When setting up a Minecraft server, you may want to have multiple different gamemodes available to your players. The best way to do this is to have each gamemode on a completely separate server. This guide will explain how you can easily accomplish this.
When configuring a server network, your players will be connecting to your network through a piece of software called a proxy. The proxy is responsible for deciding which server to send players to. It does not run servers itself, but rather manages the connection between your players and your backend servers. There are two primary proxy software packages available that you can choose from. The first is the Bungeecord family of proxies (most commonly Waterfall is used), and the second is the Velocity proxy. In the first part of this guide, we will discuss how to configure a Bungeecord proxy, and in the second part, we will discuss how to configure a Velocity proxy.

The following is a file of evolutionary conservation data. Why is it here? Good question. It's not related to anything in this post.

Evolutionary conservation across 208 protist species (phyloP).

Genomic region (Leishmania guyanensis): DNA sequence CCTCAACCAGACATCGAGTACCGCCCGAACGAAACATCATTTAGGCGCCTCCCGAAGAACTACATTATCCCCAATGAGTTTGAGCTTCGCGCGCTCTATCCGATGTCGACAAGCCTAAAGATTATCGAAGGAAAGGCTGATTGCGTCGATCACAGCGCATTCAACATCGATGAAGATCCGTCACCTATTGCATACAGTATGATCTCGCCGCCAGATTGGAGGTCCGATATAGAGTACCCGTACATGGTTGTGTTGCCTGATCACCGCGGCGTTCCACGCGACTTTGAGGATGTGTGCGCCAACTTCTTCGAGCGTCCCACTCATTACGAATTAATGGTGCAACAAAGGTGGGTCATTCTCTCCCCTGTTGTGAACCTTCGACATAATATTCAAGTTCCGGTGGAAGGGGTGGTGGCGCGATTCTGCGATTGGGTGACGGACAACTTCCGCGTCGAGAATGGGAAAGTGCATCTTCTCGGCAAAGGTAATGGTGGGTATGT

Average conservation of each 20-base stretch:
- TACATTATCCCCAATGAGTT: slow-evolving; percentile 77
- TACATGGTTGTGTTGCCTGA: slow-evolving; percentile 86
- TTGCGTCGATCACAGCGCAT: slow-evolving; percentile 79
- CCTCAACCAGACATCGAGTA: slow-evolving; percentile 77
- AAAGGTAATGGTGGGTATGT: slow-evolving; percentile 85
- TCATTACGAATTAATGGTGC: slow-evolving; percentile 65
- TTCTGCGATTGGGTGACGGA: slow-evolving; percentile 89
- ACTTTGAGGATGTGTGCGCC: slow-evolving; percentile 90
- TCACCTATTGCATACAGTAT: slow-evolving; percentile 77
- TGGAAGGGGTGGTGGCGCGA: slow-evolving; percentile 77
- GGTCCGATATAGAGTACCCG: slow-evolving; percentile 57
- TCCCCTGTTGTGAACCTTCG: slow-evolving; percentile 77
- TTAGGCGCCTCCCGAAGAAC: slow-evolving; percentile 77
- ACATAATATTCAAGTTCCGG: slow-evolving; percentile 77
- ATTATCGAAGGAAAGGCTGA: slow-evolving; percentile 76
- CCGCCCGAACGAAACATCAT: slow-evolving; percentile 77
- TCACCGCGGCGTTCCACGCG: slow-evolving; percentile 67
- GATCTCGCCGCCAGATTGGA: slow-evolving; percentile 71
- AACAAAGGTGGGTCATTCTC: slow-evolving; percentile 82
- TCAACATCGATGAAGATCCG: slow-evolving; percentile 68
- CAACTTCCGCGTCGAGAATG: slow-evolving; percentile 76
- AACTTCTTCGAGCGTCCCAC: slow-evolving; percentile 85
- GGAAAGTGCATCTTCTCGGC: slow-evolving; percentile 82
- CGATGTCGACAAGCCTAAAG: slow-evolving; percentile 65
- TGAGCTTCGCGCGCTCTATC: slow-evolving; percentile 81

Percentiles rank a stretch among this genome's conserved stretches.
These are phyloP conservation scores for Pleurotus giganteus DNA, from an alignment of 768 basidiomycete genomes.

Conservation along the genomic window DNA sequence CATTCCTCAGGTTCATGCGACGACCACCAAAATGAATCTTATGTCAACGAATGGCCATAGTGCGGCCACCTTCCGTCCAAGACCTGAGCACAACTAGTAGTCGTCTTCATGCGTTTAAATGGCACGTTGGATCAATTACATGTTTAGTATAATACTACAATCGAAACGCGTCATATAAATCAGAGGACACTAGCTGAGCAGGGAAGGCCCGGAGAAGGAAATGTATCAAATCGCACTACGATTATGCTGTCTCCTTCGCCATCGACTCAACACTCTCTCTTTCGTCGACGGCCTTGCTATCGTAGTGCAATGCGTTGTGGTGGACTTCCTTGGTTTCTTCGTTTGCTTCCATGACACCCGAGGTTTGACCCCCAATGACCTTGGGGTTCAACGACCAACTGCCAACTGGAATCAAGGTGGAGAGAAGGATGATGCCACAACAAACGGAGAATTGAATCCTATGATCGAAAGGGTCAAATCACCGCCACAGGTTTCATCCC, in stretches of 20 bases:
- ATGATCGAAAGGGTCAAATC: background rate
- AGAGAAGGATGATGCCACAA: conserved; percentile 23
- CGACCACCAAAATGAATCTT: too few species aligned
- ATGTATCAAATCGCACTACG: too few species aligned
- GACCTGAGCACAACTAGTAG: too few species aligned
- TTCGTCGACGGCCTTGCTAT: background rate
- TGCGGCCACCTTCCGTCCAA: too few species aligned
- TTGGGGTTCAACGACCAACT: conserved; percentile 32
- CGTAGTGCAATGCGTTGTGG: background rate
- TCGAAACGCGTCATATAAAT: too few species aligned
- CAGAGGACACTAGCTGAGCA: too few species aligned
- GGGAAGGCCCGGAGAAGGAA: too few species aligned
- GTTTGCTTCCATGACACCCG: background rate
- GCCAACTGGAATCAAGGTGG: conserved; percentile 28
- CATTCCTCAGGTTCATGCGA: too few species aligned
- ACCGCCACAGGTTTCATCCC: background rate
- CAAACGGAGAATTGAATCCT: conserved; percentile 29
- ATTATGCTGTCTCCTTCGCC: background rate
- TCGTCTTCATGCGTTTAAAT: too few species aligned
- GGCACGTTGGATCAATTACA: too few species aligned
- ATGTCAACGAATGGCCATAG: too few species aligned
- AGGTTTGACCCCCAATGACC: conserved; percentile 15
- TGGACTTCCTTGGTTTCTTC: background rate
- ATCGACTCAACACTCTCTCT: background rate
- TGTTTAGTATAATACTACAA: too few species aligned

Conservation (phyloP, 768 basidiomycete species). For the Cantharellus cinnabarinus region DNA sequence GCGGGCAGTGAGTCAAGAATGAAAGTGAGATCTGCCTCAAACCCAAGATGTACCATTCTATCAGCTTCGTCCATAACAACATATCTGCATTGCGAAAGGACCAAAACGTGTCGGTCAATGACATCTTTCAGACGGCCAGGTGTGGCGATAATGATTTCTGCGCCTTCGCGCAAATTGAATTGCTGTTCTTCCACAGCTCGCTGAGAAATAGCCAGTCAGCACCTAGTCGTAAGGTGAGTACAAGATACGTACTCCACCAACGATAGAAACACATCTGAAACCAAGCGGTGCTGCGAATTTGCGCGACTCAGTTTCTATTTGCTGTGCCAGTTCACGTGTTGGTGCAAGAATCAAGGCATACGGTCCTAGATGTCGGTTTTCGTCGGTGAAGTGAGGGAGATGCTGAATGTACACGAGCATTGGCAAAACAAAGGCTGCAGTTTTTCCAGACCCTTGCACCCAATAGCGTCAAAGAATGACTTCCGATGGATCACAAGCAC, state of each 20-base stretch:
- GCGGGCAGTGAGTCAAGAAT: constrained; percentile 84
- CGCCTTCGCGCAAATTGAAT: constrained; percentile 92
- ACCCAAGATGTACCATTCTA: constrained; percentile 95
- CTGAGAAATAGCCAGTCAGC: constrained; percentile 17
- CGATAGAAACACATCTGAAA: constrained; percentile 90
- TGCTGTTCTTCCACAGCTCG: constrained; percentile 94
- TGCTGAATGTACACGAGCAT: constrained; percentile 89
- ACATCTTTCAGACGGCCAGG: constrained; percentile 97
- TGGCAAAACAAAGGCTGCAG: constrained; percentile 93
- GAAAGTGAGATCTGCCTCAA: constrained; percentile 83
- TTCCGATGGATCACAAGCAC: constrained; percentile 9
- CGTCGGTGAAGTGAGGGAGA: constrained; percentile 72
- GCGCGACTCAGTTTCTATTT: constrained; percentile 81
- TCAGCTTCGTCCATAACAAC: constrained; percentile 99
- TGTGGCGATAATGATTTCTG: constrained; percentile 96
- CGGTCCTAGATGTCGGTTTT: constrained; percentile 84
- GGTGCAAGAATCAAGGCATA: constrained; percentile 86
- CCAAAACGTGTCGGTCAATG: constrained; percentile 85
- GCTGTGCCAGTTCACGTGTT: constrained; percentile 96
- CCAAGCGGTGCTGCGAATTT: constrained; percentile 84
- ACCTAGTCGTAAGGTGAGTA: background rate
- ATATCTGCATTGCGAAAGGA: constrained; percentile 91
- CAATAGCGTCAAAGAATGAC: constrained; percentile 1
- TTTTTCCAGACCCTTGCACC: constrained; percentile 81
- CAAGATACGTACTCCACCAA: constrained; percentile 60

How To Configure A Bungeecord Proxy
In order to set up Bungeecord for your network, you are going to need a second hosting plan. You can click here to get an affordable plan just for Bungeecord. You should now have at least two servers available, one for Bungeecord, and one for each of your backend servers.
For this guide, we recommend using Waterfall, which is a well-maintained fork of Bungeecord by the PaperMC team that fixes many bugs and improves performance. To install Waterfall, click here to download the jar file, and upload it to your server. Make sure you either rename it properly or change the startup option in the "Startup" tab in the panel. After this is completed, start your bungeecord server in order to generate the configuration files.